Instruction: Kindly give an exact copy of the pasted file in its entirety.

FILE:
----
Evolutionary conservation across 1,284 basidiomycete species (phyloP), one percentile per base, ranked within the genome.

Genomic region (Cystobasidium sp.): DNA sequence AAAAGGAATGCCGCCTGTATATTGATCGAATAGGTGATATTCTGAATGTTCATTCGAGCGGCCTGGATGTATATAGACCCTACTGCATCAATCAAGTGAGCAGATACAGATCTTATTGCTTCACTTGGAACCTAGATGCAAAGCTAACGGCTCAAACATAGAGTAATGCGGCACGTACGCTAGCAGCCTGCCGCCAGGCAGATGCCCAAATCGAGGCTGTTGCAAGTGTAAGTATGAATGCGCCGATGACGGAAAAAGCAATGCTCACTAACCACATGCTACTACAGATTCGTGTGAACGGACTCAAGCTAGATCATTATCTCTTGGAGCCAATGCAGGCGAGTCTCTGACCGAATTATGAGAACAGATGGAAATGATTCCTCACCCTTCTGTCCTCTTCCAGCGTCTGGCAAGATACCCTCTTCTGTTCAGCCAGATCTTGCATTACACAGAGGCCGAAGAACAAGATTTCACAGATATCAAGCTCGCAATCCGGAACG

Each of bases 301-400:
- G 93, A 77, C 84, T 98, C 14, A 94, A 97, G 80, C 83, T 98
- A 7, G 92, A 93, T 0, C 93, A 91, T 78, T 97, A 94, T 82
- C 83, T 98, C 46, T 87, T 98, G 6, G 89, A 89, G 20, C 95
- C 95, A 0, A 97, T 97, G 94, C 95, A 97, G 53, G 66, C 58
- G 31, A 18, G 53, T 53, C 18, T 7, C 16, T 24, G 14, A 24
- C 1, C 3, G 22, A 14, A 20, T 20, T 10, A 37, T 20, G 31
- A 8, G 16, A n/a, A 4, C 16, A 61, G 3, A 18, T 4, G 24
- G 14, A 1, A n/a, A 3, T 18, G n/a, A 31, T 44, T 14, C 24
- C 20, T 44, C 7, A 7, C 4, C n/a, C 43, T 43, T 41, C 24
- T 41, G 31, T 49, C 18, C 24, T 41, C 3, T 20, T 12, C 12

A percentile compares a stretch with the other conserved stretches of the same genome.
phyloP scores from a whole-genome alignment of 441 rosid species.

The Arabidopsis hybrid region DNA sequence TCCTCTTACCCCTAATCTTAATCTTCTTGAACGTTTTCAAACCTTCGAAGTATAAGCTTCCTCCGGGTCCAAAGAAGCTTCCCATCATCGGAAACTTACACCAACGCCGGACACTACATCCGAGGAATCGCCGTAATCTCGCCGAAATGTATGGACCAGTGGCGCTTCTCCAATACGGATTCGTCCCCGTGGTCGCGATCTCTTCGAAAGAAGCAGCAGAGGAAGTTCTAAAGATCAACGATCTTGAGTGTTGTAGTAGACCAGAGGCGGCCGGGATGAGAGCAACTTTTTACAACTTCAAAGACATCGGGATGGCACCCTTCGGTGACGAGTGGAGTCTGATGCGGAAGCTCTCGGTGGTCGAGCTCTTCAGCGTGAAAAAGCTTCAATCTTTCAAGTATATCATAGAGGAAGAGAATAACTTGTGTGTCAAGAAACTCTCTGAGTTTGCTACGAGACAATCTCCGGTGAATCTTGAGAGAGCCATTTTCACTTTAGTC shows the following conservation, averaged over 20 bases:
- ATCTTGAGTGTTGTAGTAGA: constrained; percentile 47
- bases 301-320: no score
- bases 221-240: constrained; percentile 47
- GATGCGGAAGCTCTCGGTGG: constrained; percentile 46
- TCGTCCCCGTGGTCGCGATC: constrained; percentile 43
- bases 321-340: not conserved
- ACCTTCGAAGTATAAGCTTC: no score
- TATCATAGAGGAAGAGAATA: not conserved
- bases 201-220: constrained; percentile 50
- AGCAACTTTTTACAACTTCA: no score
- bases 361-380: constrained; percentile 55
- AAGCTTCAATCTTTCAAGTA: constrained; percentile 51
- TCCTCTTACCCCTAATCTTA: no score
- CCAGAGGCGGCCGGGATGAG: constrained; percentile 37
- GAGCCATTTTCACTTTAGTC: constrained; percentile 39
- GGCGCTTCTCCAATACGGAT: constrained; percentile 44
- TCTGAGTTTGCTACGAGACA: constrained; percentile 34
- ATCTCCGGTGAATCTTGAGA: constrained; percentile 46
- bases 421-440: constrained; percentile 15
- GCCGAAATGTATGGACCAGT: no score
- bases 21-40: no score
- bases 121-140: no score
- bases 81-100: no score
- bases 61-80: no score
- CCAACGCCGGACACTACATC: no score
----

Evolutionary conservation across 1,284 basidiomycete species (phyloP), one percentile per base, ranked within the genome.

Genomic region (Cystobasidium sp.): DNA sequence AAAAGGAATGCCGCCTGTATATTGATCGAATAGGTGATATTCTGAATGTTCATTCGAGCGGCCTGGATGTATATAGACCCTACTGCATCAATCAAGTGAGCAGATACAGATCTTATTGCTTCACTTGGAACCTAGATGCAAAGCTAACGGCTCAAACATAGAGTAATGCGGCACGTACGCTAGCAGCCTGCCGCCAGGCAGATGCCCAAATCGAGGCTGTTGCAAGTGTAAGTATGAATGCGCCGATGACGGAAAAAGCAATGCTCACTAACCACATGCTACTACAGATTCGTGTGAACGGACTCAAGCTAGATCATTATCTCTTGGAGCCAATGCAGGCGAGTCTCTGACCGAATTATGAGAACAGATGGAAATGATTCCTCACCCTTCTGTCCTCTTCCAGCGTCTGGCAAGATACCCTCTTCTGTTCAGCCAGATCTTGCATTACACAGAGGCCGAAGAACAAGATTTCACAGATATCAAGCTCGCAATCCGGAACG

Each of bases 301-400:
- G 93, A 77, C 84, T 98, C 14, A 94, A 97, G 80, C 83, T 98
- A 7, G 92, A 93, T 0, C 93, A 91, T 78, T 97, A 94, T 82
- C 83, T 98, C 46, T 87, T 98, G 6, G 89, A 89, G 20, C 95
- C 95, A 0, A 97, T 97, G 94, C 95, A 97, G 53, G 66, C 58
- G 31, A 18, G 53, T 53, C 18, T 7, C 16, T 24, G 14, A 24
- C 1, C 3, G 22, A 14, A 20, T 20, T 10, A 37, T 20, G 31
- A 8, G 16, A n/a, A 4, C 16, A 61, G 3, A 18, T 4, G 24
- G 14, A 1, A n/a, A 3, T 18, G n/a, A 31, T 44, T 14, C 24
- C 20, T 44, C 7, A 7, C 4, C n/a, C 43, T 43, T 41, C 24
- T 41, G 31, T 49, C 18, C 24, T 41, C 3, T 20, T 12, C 12

A percentile compares a stretch with the other conserved stretches of the same genome.
phyloP scores from a whole-genome alignment of 441 rosid species.

The Arabidopsis hybrid region DNA sequence TCCTCTTACCCCTAATCTTAATCTTCTTGAACGTTTTCAAACCTTCGAAGTATAAGCTTCCTCCGGGTCCAAAGAAGCTTCCCATCATCGGAAACTTACACCAACGCCGGACACTACATCCGAGGAATCGCCGTAATCTCGCCGAAATGTATGGACCAGTGGCGCTTCTCCAATACGGATTCGTCCCCGTGGTCGCGATCTCTTCGAAAGAAGCAGCAGAGGAAGTTCTAAAGATCAACGATCTTGAGTGTTGTAGTAGACCAGAGGCGGCCGGGATGAGAGCAACTTTTTACAACTTCAAAGACATCGGGATGGCACCCTTCGGTGACGAGTGGAGTCTGATGCGGAAGCTCTCGGTGGTCGAGCTCTTCAGCGTGAAAAAGCTTCAATCTTTCAAGTATATCATAGAGGAAGAGAATAACTTGTGTGTCAAGAAACTCTCTGAGTTTGCTACGAGACAATCTCCGGTGAATCTTGAGAGAGCCATTTTCACTTTAGTC shows the following conservation, averaged over 20 bases:
- ATCTTGAGTGTTGTAGTAGA: constrained; percentile 47
- bases 301-320: no score
- bases 221-240: constrained; percentile 47
- GATGCGGAAGCTCTCGGTGG: constrained; percentile 46
- TCGTCCCCGTGGTCGCGATC: constrained; percentile 43
- bases 321-340: not conserved
- ACCTTCGAAGTATAAGCTTC: no score
- TATCATAGAGGAAGAGAATA: not conserved
- bases 201-220: constrained; percentile 50
- AGCAACTTTTTACAACTTCA: no score
- bases 361-380: constrained; percentile 55
- AAGCTTCAATCTTTCAAGTA: constrained; percentile 51
- TCCTCTTACCCCTAATCTTA: no score
- CCAGAGGCGGCCGGGATGAG: constrained; percentile 37
- GAGCCATTTTCACTTTAGTC: constrained; percentile 39
- GGCGCTTCTCCAATACGGAT: constrained; percentile 44
- TCTGAGTTTGCTACGAGACA: constrained; percentile 34
- ATCTCCGGTGAATCTTGAGA: constrained; percentile 46
- bases 421-440: constrained; percentile 15
- GCCGAAATGTATGGACCAGT: no score
- bases 21-40: no score
- bases 121-140: no score
- bases 81-100: no score
- bases 61-80: no score
- CCAACGCCGGACACTACATC: no score